Finding my way around Shenzhen – Part One
The art of using chopsticks: like all things in China, it requires focus, speed and precision. It is something I have been getting used to these past few weeks, and like the hustle and bustle of the city, it is slowly becoming a second nature to me.
My experience in the Middle Kingdom has been stimulating to say the least.
From traversing the subway system to tackling testy VPN connections, Shenzhen has not been without its challenges, but like most trials, it has also borne some satisfying ends.
Despite not being particularly known for their warm hospitality worldwide, the people in China have been among the friendliest that I have come across. When you walk around the city, the only danger you face is the traffic (or getting lost!) and the weather is a warm welcome, and a fine departure from the cold drizzle commonly found in Britain.
You are taken in by the vibrance and stir of the city, and by the aroma of street markets and restaurants. The city is young and fresh, and in this moment, you are one of its makers.
I have been in Shenzhen for about a month now and in this time, I have gained the pleasure of getting to know my host brother Brian. A sweet-natured five year old boy, he has taken to British children songs like a regular native. From memorising the words to 10 Green Bottles to Coulter’s Candy (a Scottish classic) to even Frère Jacques (allowing him to expand his repertoire of foreign songs from English to French), it has been a sight to see him grow in confidence in learning popular culture from the West.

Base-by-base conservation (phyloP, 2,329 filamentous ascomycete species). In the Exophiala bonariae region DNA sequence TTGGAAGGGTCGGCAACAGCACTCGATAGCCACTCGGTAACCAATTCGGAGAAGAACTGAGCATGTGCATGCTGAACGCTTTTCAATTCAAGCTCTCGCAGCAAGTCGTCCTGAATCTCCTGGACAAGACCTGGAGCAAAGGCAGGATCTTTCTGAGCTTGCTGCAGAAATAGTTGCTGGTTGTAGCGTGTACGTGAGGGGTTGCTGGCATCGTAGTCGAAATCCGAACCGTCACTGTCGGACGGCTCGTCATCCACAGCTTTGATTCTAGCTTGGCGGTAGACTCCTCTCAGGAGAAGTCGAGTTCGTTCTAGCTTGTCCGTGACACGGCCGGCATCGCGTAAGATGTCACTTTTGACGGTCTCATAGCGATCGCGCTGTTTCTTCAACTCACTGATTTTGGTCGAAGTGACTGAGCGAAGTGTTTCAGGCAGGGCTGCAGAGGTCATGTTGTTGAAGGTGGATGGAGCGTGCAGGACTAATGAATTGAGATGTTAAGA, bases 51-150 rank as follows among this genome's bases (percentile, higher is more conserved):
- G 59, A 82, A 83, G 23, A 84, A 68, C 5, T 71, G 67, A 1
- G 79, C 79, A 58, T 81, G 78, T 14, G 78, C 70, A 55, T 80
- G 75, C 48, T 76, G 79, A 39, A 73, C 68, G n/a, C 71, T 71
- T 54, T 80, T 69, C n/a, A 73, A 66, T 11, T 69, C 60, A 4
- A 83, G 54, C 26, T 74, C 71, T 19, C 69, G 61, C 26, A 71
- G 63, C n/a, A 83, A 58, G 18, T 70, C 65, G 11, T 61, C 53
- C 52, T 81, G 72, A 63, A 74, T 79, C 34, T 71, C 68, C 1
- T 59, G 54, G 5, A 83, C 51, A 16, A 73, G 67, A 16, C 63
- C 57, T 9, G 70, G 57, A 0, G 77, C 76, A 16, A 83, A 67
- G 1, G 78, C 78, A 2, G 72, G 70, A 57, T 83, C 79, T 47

It is with this eager companion of mine, I have experienced some of my best days here. From swimming in Guangzhou - a marvellous city where Chinese tradition meets modernity – to trying different teas (how I could write about the tea!) to finding a song in every object (Circle, square, triangle, I see shapes everywhere ‘’ Rain, rain go away, come again another day), China has been full of small wonders, and it is these wonders I look forward to, day in and day out.
As a third of my trip goes by, I find myself wistfully yearning for the next adventures of my Chinese experience.
A city full of people – the opportunities are out there!
Ayah-Sofia Semlali, au pair in Shenzhen